The rapid advance of artificial intelligence (AI) technologies could change the landscape in health, education and social interaction. But it is also a cause for concern in the absence of safety regulations or a code of ethics to govern the use of humanoids.
They are already on the job – AI helpers in factories, hotels, shopping malls, in self-driving cars, and at home conversing with children or helping the elderly. More will appear online to engage social media users and offer content and services.
AI systems are programmed to make decisions and react based on certain models of human behavior. In many cases, they are harmless, as with Google’s AlphaGo, which is programmed to play the ancient, intuitive board game of Go and IBM’s Watson, which once played Jeopardy and chess, but now tackles education and disease, among other things.
But the range of AI applications is expanding quickly. China just unveiled an electrically charged security robot that comes with an SOS button, but also zaps protesters should the need arise – whatever that may be.
What could possibly go wrong?
Bilge Mutlu, associate professor at the University of Wisconsin at Madison, dismissed the notion that AI systems could go rogue or even surpass human intelligence in the forseable future.
Today’s robots are “incapable of reasoning about the world using their own understanding systems,” said Jonathan Mugan, co-founder and CEO of Deep Grammar. That makes them unlikely to understand that “we’re enslaving them,” he added jokingly, or to “rise up” against their human masters as they might in a science fiction movie.
“Even if they are able to understand what we tell them to do, are they going to do it in a way that we want them to do it?” asked Mugan. “So they may understand the task, but not understand that certain things are off-limits in order to achieve that task.”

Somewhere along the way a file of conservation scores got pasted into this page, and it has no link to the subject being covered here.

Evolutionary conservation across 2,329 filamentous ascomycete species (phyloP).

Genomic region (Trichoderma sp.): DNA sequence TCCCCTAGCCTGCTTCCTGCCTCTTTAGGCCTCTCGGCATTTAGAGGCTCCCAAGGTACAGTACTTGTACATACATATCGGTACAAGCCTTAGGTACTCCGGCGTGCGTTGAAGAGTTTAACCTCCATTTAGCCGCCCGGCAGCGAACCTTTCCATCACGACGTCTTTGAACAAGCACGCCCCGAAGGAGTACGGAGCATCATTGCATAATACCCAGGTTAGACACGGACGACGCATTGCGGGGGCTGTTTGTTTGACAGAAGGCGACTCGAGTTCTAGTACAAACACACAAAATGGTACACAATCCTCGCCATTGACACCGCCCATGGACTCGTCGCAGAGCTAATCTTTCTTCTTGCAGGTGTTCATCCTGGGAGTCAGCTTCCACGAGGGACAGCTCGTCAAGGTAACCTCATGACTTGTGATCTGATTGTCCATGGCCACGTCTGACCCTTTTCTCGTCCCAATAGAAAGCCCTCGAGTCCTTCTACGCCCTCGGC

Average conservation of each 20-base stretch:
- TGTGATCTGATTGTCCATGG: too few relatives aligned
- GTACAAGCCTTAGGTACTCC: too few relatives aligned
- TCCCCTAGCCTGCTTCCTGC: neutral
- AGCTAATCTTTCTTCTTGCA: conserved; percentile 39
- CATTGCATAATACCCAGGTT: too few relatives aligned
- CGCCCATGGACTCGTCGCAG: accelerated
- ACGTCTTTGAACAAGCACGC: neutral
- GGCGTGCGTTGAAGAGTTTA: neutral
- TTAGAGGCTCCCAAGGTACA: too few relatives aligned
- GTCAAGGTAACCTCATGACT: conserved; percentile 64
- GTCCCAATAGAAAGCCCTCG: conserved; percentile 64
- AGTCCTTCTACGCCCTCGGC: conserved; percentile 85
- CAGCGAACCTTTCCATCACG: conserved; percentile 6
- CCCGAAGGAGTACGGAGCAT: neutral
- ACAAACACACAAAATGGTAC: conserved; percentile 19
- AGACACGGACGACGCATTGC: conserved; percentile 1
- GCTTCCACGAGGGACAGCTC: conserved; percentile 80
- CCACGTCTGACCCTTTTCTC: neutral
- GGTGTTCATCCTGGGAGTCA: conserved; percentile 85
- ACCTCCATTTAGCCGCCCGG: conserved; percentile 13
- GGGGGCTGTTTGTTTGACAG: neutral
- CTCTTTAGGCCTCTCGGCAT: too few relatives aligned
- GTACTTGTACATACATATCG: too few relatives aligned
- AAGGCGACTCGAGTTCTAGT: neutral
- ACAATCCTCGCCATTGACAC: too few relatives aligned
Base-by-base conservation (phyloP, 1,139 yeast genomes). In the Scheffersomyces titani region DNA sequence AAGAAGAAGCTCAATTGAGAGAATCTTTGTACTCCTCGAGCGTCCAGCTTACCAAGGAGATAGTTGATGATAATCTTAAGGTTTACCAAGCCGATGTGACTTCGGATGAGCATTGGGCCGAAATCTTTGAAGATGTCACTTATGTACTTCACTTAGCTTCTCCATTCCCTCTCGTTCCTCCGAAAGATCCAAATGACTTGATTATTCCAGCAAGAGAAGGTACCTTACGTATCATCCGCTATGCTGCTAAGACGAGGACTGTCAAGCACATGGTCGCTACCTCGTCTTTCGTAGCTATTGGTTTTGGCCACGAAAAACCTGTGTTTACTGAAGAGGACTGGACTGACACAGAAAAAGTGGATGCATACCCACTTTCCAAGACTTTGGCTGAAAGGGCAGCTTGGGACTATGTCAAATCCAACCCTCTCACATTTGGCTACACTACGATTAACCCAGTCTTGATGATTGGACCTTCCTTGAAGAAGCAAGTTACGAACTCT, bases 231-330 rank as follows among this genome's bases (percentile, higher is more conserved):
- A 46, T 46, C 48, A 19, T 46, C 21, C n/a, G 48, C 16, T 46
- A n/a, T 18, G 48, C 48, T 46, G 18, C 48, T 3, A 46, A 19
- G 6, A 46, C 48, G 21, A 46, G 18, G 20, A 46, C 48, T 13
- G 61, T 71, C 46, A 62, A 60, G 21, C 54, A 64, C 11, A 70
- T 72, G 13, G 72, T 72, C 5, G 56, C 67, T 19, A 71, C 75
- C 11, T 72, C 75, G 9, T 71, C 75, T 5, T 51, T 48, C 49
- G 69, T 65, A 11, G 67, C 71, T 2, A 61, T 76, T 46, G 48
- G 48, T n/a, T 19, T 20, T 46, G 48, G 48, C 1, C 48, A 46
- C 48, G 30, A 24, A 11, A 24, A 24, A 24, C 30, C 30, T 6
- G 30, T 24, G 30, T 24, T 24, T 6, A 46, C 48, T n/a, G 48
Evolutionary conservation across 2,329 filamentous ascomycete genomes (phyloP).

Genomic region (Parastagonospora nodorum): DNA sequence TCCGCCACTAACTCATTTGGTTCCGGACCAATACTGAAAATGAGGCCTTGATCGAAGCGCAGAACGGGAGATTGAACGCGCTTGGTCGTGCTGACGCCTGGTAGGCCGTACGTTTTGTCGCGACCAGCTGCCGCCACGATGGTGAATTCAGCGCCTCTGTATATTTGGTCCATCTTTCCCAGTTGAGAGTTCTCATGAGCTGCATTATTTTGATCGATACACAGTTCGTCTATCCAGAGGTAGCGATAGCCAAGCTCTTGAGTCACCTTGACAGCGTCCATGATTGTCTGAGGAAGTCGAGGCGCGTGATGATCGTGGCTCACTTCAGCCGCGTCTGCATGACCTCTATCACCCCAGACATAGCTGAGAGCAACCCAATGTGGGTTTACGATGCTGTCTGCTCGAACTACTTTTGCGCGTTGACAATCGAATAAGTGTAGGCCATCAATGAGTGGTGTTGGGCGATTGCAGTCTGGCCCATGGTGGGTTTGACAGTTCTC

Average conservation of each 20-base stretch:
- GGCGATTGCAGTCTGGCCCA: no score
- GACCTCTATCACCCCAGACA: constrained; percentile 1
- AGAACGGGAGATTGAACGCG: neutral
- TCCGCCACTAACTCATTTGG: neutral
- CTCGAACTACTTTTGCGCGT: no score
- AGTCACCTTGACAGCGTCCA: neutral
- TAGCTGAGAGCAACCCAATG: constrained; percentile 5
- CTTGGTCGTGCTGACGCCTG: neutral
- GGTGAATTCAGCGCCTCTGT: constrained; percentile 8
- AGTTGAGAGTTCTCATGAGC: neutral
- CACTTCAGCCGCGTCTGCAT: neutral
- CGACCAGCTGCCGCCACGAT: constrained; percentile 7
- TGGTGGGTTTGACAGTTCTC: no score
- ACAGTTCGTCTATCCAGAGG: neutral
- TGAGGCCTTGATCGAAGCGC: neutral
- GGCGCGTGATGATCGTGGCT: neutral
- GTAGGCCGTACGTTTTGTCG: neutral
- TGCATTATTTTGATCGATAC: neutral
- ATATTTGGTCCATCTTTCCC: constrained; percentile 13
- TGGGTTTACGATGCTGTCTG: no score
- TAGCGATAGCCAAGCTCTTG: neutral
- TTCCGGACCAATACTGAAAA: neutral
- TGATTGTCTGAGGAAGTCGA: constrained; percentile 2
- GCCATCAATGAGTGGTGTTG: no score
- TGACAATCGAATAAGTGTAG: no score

That might be a problem.
A self-driving car, for example, could come against “some weird situation” that wasn’t programmed into the system. “They don’t know what to do,” he added, “because they don’t have this knowledge as a human to fall back on.”
That underlying domain knowledge, gained through evolution and experience, gives humans what Mugan calls a “grounded understanding of the world” around them.
“Even our most profound intelligences go all the way down to this kind of physical world embodied knowledge that we have,” he added. “And the problem right now is we haven’t figured out how to give robots this kind of embodied knowledge … Nobody has figured how to do that.”
That deficit was painfully apparent when Microsoft released its teen chatbot Tay.ai last month. Tay was subsequently withdrawn after Internet trolls taught it to repeat all sorts of hate speech while it was live.
Developers typically confine the amount of learning an AI system can do to the laboratory so it doesn’t of get “out of whack,” said Mugan. And Mutlu added that designers should be able to predict potential malicious use or things that could go wrong while the program is in development.
“If you design things well,” he said, “they will not misbehave.”
A good designer, he added, follows an iterative, user-centered process that corrects and adjusts as long as necessary.
“Once I put it out there,” he added, “what are the responses I’m going to get? How do I deal with users who are playing with the system? How do I deal with Malicious input?”
As AI programs become more prevalent, Mugan suggested a safety code might be needed, particularly in determining liability if an AI system causes damage or harm, or if it makes a decision that impacts unprogrammed targets, making human intervention necessary.
“That’s the kind of case where our social values kind of take over what the machine would do otherwise,” he said.
Discussions are underway in the research community to formulate guidelines for artificial agents that have social interactions with people. And Mutlu suggests that developers with a code of ethics that requires designers to think about potential malicious use of their creations should build that into the design process
“That will definitely make the design stronger,” he added. “But if you don’t have that … you might be inviting hackers, hacking and all this stuff.”
On the other hand, ethical considerations might turn out to be so important that they form “the core of what we build in the future so that we will never find ourselves in that situation,” he said. “We don’t know what the future is going to hold and what our values are going to be in 10-20 years.”